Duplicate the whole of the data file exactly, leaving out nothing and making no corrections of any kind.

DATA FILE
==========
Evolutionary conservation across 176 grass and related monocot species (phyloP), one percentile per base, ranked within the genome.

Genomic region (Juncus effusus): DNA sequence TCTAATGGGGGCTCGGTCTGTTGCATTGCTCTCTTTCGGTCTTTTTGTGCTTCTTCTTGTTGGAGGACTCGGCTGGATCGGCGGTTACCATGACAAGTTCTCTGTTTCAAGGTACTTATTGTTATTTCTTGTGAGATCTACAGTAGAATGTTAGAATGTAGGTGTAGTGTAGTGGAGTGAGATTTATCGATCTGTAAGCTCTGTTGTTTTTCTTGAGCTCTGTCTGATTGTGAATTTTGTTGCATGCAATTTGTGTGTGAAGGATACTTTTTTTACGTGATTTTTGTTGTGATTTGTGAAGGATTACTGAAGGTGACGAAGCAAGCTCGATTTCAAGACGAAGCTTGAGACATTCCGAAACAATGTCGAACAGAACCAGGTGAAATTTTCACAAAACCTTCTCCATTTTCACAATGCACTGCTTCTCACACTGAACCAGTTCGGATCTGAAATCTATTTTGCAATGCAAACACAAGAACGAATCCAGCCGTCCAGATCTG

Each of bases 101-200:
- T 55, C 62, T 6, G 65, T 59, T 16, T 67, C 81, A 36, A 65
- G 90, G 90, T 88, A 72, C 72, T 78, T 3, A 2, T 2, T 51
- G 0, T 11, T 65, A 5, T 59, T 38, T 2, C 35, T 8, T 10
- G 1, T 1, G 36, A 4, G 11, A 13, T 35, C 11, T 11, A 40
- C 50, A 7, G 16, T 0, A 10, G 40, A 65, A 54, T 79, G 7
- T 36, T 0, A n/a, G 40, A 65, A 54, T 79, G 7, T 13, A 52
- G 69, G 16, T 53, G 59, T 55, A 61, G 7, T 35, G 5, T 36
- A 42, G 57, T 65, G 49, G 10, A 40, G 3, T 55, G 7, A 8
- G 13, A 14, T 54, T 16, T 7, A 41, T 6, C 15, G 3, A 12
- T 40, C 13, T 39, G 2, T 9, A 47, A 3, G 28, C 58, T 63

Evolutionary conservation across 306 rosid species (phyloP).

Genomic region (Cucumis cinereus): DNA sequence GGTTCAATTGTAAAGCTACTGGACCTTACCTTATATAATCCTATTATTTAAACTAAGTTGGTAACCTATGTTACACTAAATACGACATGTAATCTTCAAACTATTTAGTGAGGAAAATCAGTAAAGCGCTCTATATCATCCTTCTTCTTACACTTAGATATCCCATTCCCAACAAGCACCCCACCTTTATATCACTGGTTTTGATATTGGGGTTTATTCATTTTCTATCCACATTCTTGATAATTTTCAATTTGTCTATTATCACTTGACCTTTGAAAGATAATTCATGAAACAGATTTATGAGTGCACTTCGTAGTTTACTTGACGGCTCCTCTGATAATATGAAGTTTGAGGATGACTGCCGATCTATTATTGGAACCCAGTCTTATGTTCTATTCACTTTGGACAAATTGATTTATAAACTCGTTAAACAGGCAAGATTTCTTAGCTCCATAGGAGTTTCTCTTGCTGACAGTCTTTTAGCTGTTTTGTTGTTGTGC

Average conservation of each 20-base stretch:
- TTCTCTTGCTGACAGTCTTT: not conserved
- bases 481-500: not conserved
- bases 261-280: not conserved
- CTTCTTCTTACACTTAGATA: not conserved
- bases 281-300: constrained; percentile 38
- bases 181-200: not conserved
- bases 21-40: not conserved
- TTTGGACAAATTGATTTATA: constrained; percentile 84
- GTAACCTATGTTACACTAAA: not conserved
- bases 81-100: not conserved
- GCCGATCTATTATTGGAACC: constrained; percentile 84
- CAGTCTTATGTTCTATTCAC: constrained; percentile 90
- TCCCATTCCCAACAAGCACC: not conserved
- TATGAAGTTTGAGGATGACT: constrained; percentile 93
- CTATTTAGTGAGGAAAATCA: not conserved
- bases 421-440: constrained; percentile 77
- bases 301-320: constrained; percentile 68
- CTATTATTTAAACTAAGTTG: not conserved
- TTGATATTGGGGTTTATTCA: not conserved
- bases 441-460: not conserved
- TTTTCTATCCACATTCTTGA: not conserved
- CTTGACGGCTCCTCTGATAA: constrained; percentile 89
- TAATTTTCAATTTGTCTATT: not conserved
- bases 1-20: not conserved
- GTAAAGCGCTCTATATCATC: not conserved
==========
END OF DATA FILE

Evolutionary conservation across 176 grass and related monocot species (phyloP), one percentile per base, ranked within the genome.

Genomic region (Juncus effusus): DNA sequence TCTAATGGGGGCTCGGTCTGTTGCATTGCTCTCTTTCGGTCTTTTTGTGCTTCTTCTTGTTGGAGGACTCGGCTGGATCGGCGGTTACCATGACAAGTTCTCTGTTTCAAGGTACTTATTGTTATTTCTTGTGAGATCTACAGTAGAATGTTAGAATGTAGGTGTAGTGTAGTGGAGTGAGATTTATCGATCTGTAAGCTCTGTTGTTTTTCTTGAGCTCTGTCTGATTGTGAATTTTGTTGCATGCAATTTGTGTGTGAAGGATACTTTTTTTACGTGATTTTTGTTGTGATTTGTGAAGGATTACTGAAGGTGACGAAGCAAGCTCGATTTCAAGACGAAGCTTGAGACATTCCGAAACAATGTCGAACAGAACCAGGTGAAATTTTCACAAAACCTTCTCCATTTTCACAATGCACTGCTTCTCACACTGAACCAGTTCGGATCTGAAATCTATTTTGCAATGCAAACACAAGAACGAATCCAGCCGTCCAGATCTG

Each of bases 101-200:
- T 55, C 62, T 6, G 65, T 59, T 16, T 67, C 81, A 36, A 65
- G 90, G 90, T 88, A 72, C 72, T 78, T 3, A 2, T 2, T 51
- G 0, T 11, T 65, A 5, T 59, T 38, T 2, C 35, T 8, T 10
- G 1, T 1, G 36, A 4, G 11, A 13, T 35, C 11, T 11, A 40
- C 50, A 7, G 16, T 0, A 10, G 40, A 65, A 54, T 79, G 7
- T 36, T 0, A n/a, G 40, A 65, A 54, T 79, G 7, T 13, A 52
- G 69, G 16, T 53, G 59, T 55, A 61, G 7, T 35, G 5, T 36
- A 42, G 57, T 65, G 49, G 10, A 40, G 3, T 55, G 7, A 8
- G 13, A 14, T 54, T 16, T 7, A 41, T 6, C 15, G 3, A 12
- T 40, C 13, T 39, G 2, T 9, A 47, A 3, G 28, C 58, T 63

Evolutionary conservation across 306 rosid species (phyloP).

Genomic region (Cucumis cinereus): DNA sequence GGTTCAATTGTAAAGCTACTGGACCTTACCTTATATAATCCTATTATTTAAACTAAGTTGGTAACCTATGTTACACTAAATACGACATGTAATCTTCAAACTATTTAGTGAGGAAAATCAGTAAAGCGCTCTATATCATCCTTCTTCTTACACTTAGATATCCCATTCCCAACAAGCACCCCACCTTTATATCACTGGTTTTGATATTGGGGTTTATTCATTTTCTATCCACATTCTTGATAATTTTCAATTTGTCTATTATCACTTGACCTTTGAAAGATAATTCATGAAACAGATTTATGAGTGCACTTCGTAGTTTACTTGACGGCTCCTCTGATAATATGAAGTTTGAGGATGACTGCCGATCTATTATTGGAACCCAGTCTTATGTTCTATTCACTTTGGACAAATTGATTTATAAACTCGTTAAACAGGCAAGATTTCTTAGCTCCATAGGAGTTTCTCTTGCTGACAGTCTTTTAGCTGTTTTGTTGTTGTGC

Average conservation of each 20-base stretch:
- TTCTCTTGCTGACAGTCTTT: not conserved
- bases 481-500: not conserved
- bases 261-280: not conserved
- CTTCTTCTTACACTTAGATA: not conserved
- bases 281-300: constrained; percentile 38
- bases 181-200: not conserved
- bases 21-40: not conserved
- TTTGGACAAATTGATTTATA: constrained; percentile 84
- GTAACCTATGTTACACTAAA: not conserved
- bases 81-100: not conserved
- GCCGATCTATTATTGGAACC: constrained; percentile 84
- CAGTCTTATGTTCTATTCAC: constrained; percentile 90
- TCCCATTCCCAACAAGCACC: not conserved
- TATGAAGTTTGAGGATGACT: constrained; percentile 93
- CTATTTAGTGAGGAAAATCA: not conserved
- bases 421-440: constrained; percentile 77
- bases 301-320: constrained; percentile 68
- CTATTATTTAAACTAAGTTG: not conserved
- TTGATATTGGGGTTTATTCA: not conserved
- bases 441-460: not conserved
- TTTTCTATCCACATTCTTGA: not conserved
- CTTGACGGCTCCTCTGATAA: constrained; percentile 89
- TAATTTTCAATTTGTCTATT: not conserved
- bases 1-20: not conserved
- GTAAAGCGCTCTATATCATC: not conserved